We’ve talked in this space about the wave of healthcare consumerism and “value shopping” that is becoming the new industry reality. Now we’re seeing some of the more dramatic results of that transition.
General Hospital of Lowell, Massachusetts, laid off 29 managers and non-clinical administrative employees in an effort to cut expenses, reports The Lowell Sun.
The hospital is still a “strong profitable hospital,” Lowell General and Circle Health CEO Jody White said, but this expense reduction was necessary for the hospital moving forward. They continue to hire nurses and doctors, and expand clinical programs.
“We’ve had better days,” White said Wednesday afternoon.
“These are very difficult calls to make,” he later added. “Some of these are friends I hired personally.”
In February, seven transcriptionists were replaced by software. Six employees in the Health Information Management Department were laid off and one decided to retire.
These staff cuts are widespread – – – take a look at this list of 13 healthcare layoffs just in April.
Hospitals have not necessarily stopped recruiting and hiring medical specialists, nurses and doctors. Hospitals are targeting cost reduction measures toward administrative tasks and functions which are not providing value to the revenue cycle. Clearly, the writing is on the wall – – non-profits and for profit providers need to streamline costs and modernize infrastructure as market dynamics and competitive pressure ramps up as part of consumerism.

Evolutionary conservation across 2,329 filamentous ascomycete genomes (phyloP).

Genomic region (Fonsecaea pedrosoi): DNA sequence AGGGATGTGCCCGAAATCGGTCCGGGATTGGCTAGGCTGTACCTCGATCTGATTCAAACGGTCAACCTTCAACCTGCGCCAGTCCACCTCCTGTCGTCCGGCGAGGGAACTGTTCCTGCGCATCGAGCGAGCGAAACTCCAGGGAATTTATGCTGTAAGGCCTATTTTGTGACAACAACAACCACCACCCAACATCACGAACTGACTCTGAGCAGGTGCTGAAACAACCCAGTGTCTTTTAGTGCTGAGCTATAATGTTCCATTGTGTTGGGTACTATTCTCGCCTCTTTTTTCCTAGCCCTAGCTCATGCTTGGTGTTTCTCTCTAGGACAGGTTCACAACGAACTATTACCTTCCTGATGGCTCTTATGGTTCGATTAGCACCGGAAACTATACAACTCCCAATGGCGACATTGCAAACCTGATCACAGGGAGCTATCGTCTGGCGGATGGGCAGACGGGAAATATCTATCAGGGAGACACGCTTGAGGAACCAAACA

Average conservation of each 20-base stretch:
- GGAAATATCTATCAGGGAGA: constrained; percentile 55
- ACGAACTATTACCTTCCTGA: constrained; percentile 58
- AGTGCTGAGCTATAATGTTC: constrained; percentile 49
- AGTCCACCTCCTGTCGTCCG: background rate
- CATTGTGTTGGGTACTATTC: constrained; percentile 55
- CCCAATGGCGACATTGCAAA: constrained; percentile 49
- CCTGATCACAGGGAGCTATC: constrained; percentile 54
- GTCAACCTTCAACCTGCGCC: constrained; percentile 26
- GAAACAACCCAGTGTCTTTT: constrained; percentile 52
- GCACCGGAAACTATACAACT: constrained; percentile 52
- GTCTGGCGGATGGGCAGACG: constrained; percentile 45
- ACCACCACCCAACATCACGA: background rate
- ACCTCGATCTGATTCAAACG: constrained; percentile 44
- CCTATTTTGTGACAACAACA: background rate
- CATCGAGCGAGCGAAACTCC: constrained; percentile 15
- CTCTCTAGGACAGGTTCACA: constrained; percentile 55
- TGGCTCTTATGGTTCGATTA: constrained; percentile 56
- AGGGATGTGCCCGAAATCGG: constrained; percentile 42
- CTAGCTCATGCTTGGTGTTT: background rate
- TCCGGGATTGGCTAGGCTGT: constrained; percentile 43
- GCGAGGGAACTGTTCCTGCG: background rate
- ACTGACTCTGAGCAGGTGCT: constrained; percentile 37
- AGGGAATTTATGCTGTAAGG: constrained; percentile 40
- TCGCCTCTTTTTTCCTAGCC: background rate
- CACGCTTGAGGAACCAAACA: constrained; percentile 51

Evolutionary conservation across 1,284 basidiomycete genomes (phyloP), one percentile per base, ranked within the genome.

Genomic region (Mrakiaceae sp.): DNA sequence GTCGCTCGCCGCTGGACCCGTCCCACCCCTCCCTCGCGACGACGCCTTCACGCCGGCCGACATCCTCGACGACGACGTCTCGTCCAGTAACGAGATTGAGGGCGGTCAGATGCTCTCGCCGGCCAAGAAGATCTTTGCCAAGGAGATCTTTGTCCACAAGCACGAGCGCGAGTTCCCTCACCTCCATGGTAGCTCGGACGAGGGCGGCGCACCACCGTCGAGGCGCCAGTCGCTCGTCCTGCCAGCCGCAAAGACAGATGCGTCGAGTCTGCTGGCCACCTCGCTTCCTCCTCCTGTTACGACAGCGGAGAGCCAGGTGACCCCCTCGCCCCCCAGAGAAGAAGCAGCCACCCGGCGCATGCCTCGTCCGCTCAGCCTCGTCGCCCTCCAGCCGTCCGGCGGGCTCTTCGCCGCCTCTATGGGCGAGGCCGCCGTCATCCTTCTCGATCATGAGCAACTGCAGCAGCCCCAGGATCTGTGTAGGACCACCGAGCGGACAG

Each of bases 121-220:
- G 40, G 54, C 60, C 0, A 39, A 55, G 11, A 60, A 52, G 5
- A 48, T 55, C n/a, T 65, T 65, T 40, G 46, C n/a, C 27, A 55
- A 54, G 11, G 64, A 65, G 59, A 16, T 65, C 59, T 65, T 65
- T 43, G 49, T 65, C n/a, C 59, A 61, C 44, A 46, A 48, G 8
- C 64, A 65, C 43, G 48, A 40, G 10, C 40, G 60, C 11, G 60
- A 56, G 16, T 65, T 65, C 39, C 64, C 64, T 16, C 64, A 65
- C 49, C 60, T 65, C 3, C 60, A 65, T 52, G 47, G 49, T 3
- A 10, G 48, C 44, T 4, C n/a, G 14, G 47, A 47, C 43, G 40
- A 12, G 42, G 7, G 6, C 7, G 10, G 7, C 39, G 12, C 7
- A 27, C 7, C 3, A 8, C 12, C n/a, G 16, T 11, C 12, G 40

Adoption of electronification of paper-based payments is one way that hospitals and physician groups to lower costs. According to the 2016 CAQH Core Index, manually entering a claim payment costs $3.46 per transaction vs. $.78 for electronic (over a 440% difference). Furthermore, processing a claims remittance advice manually costs a staggering $6.19 per transaction vs $1.00 electronically (Over 610% difference)! The OrboAccess suite of solutions electronifies paper remittances to drive tangible revenue savings and streamline manual processes.
What was once a good forward-looking policy — a strong payment automation solution — is now becoming the key to survival for many healthcare organizations, big and small. Can you afford to wait?